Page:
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On that date, a total solar eclipse will be visible in some part across the entire length and breadth of the United States of America. Unlike other astronomical phenomena that happen at night when some parks are closed, or are only visible in remote parks far from the glare of city lights, this moment will happen during the middle of the day, visible from every park, and during summer vacation, for great swaths of the country. And it will be unlike anything virtually anyone has seen before.

A solar eclipse occurs when the Moon passes in front of the Sun. A total solar eclipse is when the alignment is so perfect that the Sun completely disappears and eventually, as the last of its light disappears behind the Moon, the sky grows dark, the temperature drops, the planets and brighter stars become visible. At that moment, the corona, the ghostly outer atmosphere of the Sun, stretches outwards from a coal-black Sun. It is the most unnatural event anyone will ever observe in the sky. It is a multi-sensory experience that no photograph can capture and for which no words can do justice. It is the embodiment of the word “awe.”

An eclipse happens somewhere on Earth every year, but by chance it has been 38 years since totality has touched the continental United States. But on August 21, the band of totality, the region where the Moon’s shadow falls and turns mid-day to night, will stretch from the coast of Oregon on the Pacific Ocean to the sands of South Carolina on the Atlantic Ocean. Everyone else in the United States gets to see at least a partial eclipse where the alignment is close but, when viewed through special eclipse glasses, the Sun appears to be missing a bite. This kind of coast-to-coast eclipse hasn’t happened since 1918.

There are more than a half-dozen national parks and monuments along the path of this year’s total eclipse. From the West where the Moon’s shadow first falls they are John Day Fossil Beds National Monument in Oregon, part of Craters of the Moon National Monument and Preserve in Idaho (just the northern part, not the visitor center), Grand Teton National Park in Wyoming, plus Agate Fossil Beds National Monument and Homestead National Monument of America in Nebraska.

In Missouri, the path of totality cuts the city of St. Louis in half; the Jefferson National Expansion Memorial Arch will be just barely outside the northern limit of the path. East of the Mississippi River, the path crosses Manhattan Project National Historical Park and Obed Wild and Scenic River in Tennessee, the southern half of Great Smoky Mountains National Park (including Cades Cove, the most popular spot in the park), and travels across the Carolinas, shading Congaree National Park and Fort Sumter National Monument in South Carolina.

In the 90 minutes it takes totality to travel from coast to coast, the Moon’s shadow will darken major parks and small, as well as bustling tourist cities like Jackson, Wyoming, outside Grand Teton, and tiny gateway towns like Mitchell, Oregon, outside the Painted Hills of John Day, population 130 people with exactly one hotel.

But, though the path of the Moon’s shadow stretches for 2,000 miles from west to east, it will be no more than 70 miles wide north or south. To be outside this band is to see none of the phenomena that make totality so unforgettable: 99 percent totality is not 99 percent of the show. Being inside and outside the path is literally the difference between night and day.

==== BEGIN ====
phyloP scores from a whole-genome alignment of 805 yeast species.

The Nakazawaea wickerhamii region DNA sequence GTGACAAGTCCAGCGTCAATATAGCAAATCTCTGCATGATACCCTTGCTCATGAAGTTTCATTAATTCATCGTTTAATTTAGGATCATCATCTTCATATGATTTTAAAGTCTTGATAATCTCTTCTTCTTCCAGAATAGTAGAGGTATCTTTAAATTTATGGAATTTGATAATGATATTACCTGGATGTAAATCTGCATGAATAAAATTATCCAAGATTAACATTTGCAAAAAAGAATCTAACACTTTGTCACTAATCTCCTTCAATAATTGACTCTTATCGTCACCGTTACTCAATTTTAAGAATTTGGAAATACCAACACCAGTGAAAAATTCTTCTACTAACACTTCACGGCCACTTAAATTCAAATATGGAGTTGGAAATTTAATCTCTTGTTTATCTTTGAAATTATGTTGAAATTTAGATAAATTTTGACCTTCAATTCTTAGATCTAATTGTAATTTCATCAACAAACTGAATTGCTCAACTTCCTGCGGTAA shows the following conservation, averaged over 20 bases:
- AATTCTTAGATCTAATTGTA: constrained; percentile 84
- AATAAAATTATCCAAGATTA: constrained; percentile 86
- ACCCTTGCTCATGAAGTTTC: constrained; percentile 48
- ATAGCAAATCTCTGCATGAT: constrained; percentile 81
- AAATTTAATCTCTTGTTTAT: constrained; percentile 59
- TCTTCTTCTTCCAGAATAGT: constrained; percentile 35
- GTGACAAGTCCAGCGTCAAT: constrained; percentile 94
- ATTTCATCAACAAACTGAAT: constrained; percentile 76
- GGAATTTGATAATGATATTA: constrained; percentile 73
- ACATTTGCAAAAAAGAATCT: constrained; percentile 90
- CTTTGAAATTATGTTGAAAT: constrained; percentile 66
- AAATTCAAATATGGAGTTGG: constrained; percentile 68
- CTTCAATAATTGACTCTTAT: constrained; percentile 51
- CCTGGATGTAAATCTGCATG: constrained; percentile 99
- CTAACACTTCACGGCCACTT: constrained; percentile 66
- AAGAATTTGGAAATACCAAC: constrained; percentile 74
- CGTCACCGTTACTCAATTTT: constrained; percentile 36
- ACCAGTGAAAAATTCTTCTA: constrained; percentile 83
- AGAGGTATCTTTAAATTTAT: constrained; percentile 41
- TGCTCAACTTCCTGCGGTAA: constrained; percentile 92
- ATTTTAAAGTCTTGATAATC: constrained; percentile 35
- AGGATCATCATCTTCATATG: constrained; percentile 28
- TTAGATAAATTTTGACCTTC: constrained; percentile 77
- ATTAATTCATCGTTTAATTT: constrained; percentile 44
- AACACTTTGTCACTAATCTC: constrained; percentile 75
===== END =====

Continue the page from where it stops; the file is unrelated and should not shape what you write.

The National Park Service realizes this is going to be a major event; lodging in and around the parks started filling up three years ago. Several unscrupulous hotels in Oregon cancelled reservations made years in advance and relisted the rooms for almost $1,000 a night. For extremely rural and sparsely traveled countryside such as eastern Oregon, officials have been told to expect up to 50,000 people to descend upon towns with populations of only a few hundred.

John Day Fossil Beds is expecting more than a quarter of its annual visitation (100,000 people) in one weekend. Rangers and resources from nearby parks outside the path have been designated to help them deal with the crowds.

But for the millions of people who will see totality (12 million people alone live within the band), vastly more will see this eclipse outside that path, and this goes for the parks as well. While the visitors to Yellowstone National Park could all, theoretically, attempt to drive down into Grand Teton to get within the path (this serves as a warning to those rangers working the entry booths between the parks) no one expects Yosemite, Grand Canyon, or Zion national parks to empty out that day. In fact, a survey of Colorado River Rafting Concessionaries reveals there will be more than 500 people rafting the river through multiple parks that day.

Every single visitor to any national park and monument in the United States on August 21—barring cloudy weather—will see at least a partial eclipse. As a result, in our social media age, this will become the most viewed, photographed, shared and tweeted event in human history. And for the first time since 1918, just two years after the founding of the National Park Service, every national park in America will be a part of it.

Tyler Nordgren is an astronomer and artist and author of the just released book, Sun Moon Earth: The History of Solar Eclipses from Omens of Doom to Einstein and Exoplanets.

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Again, please include/remember  the Craters of the Moon events, which involve NASA.

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